The Biological Significance of Oxygen-Derived Species

  • Barry Halliwell


When living organisms first appeared on Earth, they did so under an atmosphere containing very little O2, i.e., they were essentially anaerobes. Anaerobic microorganisms survive to this day, but their growth is inhibited and they can often be killed by exposure to 21% O2, the current atmospheric level. As the O2 content of the atmosphere rose (due to the evolution of organisms with photosythetic watersplitting capacity), many primitive organisms probably died. Presentday anaerobes are presumably the descendants of those primitive organisms that followed the evolutionary path of adapting to rising atmospheric O2 levels by restricting themselves to environments that the O2 did not penetrate. However, other organisms began the evolutionary process of developing antioxidant defense systems to protect against O2 toxicity. In retrospect, this was a fruitful path to follow since organisms that tolerated the presence of O2 could also evolve to use it for metabolic transformation (oxidases, oxygenases, etc.) and for efficient energy production by using electron transport chains with O2 as the terminal electron acceptor, such as those present in mitochondria.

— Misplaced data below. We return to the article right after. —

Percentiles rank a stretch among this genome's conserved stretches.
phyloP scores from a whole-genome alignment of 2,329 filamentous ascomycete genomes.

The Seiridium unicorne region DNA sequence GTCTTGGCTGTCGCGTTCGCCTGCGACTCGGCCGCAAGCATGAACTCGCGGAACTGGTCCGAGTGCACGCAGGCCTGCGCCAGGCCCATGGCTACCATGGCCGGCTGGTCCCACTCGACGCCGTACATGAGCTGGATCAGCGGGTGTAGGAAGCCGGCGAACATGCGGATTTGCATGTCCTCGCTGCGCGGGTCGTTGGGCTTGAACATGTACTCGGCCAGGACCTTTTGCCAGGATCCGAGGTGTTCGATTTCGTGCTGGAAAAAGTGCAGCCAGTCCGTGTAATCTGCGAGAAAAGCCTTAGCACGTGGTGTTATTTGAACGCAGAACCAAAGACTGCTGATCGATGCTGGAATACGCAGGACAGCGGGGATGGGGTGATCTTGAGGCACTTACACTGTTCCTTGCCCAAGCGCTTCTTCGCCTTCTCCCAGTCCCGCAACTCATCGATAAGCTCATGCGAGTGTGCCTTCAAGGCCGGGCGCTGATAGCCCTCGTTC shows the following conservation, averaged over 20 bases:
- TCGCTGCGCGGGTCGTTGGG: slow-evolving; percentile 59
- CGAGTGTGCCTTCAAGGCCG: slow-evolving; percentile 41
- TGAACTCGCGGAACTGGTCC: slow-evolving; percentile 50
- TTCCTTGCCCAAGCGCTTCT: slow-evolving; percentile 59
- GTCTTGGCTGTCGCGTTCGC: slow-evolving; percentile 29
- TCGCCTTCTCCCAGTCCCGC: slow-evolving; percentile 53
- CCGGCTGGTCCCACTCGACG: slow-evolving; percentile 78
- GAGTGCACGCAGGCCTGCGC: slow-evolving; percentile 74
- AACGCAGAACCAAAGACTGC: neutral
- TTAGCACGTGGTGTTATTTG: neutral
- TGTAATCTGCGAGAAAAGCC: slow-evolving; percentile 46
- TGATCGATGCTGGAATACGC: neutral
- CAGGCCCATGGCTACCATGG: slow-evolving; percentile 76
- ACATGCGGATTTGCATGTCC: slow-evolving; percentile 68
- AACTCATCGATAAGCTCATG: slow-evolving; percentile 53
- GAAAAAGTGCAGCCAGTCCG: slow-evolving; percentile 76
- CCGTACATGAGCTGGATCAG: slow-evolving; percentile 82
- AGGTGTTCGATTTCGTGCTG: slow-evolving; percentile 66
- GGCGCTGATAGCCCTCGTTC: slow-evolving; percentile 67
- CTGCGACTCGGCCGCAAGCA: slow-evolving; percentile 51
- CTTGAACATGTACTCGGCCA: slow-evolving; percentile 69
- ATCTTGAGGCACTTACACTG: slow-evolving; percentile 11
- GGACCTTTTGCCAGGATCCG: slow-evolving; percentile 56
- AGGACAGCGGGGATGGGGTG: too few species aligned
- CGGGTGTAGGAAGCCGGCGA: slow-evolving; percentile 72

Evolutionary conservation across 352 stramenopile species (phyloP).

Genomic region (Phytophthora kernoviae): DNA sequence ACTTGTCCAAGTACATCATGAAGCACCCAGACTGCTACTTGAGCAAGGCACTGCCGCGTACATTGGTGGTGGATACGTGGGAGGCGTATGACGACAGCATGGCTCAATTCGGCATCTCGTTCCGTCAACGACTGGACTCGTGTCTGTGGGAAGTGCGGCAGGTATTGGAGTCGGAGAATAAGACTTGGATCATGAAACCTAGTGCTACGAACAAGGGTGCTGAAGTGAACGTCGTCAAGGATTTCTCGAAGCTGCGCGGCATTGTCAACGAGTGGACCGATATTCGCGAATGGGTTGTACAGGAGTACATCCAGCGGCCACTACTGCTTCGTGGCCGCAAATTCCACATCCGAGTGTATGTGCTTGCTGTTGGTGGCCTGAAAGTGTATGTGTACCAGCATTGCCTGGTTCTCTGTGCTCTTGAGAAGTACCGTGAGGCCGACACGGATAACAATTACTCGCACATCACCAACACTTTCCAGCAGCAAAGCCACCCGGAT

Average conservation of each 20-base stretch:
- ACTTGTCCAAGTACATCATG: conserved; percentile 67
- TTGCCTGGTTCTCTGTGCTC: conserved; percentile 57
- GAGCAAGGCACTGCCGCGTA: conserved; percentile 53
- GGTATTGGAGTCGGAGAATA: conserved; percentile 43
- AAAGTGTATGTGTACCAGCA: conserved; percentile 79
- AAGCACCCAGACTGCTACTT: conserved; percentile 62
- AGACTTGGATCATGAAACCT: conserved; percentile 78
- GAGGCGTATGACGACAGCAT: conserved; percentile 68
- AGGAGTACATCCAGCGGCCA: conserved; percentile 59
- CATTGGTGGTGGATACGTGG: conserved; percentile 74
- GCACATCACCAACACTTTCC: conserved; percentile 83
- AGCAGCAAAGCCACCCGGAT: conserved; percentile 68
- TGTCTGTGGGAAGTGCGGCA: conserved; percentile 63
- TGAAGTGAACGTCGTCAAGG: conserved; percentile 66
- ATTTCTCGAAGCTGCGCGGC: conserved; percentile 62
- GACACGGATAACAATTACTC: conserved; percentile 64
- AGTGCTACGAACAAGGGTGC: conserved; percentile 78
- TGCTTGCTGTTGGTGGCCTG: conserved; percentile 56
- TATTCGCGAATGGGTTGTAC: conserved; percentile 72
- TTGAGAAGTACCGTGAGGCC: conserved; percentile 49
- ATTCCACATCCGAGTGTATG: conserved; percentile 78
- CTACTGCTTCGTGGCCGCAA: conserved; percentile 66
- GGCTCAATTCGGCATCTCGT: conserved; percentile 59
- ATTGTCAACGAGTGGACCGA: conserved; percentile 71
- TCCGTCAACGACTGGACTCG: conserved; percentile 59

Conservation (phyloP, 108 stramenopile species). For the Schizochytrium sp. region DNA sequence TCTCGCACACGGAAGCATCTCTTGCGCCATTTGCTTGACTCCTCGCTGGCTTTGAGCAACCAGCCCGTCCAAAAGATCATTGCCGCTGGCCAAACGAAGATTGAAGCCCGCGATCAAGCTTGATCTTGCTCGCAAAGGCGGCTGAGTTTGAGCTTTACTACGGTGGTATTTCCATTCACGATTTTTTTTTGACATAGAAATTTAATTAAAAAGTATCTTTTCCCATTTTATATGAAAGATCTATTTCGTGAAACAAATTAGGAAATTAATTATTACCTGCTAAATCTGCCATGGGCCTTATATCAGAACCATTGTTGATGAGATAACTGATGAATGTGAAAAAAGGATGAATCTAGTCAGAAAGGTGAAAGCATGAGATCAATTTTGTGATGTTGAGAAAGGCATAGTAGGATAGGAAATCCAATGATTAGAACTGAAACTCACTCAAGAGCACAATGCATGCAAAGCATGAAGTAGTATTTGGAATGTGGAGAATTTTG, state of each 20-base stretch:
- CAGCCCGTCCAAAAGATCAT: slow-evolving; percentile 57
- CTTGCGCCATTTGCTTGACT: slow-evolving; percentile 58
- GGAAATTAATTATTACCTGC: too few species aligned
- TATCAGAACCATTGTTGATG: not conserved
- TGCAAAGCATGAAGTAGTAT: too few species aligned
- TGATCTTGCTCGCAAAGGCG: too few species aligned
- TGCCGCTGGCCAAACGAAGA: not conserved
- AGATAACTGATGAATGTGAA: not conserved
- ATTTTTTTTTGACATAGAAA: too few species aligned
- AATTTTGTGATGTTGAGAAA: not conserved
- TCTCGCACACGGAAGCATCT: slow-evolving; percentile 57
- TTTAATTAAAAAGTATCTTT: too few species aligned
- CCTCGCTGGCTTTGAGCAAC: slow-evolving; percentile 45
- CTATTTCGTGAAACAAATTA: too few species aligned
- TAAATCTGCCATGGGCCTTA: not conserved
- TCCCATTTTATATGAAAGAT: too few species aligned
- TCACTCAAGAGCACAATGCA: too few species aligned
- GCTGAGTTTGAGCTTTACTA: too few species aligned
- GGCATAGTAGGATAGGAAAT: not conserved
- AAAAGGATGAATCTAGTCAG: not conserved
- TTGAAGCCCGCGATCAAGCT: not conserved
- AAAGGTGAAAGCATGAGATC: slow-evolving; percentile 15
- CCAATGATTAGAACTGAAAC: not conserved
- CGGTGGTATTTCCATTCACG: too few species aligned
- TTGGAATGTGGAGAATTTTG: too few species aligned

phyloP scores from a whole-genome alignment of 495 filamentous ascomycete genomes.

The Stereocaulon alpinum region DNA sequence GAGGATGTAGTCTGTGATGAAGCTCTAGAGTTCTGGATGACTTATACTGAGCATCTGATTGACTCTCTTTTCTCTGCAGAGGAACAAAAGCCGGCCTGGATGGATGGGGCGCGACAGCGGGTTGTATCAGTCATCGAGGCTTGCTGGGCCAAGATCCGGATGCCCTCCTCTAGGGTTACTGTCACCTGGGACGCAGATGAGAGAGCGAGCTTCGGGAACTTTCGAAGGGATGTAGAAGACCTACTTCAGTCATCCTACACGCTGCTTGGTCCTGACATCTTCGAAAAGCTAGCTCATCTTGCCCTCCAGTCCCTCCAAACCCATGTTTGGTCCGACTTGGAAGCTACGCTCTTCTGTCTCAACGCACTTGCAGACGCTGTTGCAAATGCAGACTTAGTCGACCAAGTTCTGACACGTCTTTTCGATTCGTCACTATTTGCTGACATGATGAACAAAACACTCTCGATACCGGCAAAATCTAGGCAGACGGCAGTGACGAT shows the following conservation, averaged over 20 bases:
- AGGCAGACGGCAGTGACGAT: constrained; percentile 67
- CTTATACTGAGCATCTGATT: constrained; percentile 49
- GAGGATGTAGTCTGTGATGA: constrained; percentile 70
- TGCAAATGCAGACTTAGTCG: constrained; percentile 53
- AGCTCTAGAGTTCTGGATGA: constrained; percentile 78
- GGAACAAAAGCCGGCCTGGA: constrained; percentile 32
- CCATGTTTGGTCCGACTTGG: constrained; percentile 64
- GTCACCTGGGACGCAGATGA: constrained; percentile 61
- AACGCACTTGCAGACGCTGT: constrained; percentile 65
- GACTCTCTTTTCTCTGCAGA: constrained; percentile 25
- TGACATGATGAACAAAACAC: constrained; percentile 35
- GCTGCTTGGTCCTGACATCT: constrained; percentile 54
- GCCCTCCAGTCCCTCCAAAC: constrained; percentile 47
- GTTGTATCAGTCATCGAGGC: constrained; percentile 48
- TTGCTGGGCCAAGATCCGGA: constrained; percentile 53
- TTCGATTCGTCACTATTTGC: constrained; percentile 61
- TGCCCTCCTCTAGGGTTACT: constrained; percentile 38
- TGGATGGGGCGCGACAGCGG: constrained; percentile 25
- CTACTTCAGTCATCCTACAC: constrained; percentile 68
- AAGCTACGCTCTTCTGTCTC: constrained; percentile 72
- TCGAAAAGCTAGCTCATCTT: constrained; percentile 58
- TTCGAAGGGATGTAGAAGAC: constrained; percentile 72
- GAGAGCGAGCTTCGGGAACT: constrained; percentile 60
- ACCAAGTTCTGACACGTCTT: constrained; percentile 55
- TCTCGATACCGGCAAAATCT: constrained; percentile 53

Nitric Oxide Antioxidant Defense Chronic Granulomatous Disease Allyl Alcohol Mitochondrial Electron Transport Chain 
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© Springer Science+Business Media New York 1995

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  • Barry Halliwell

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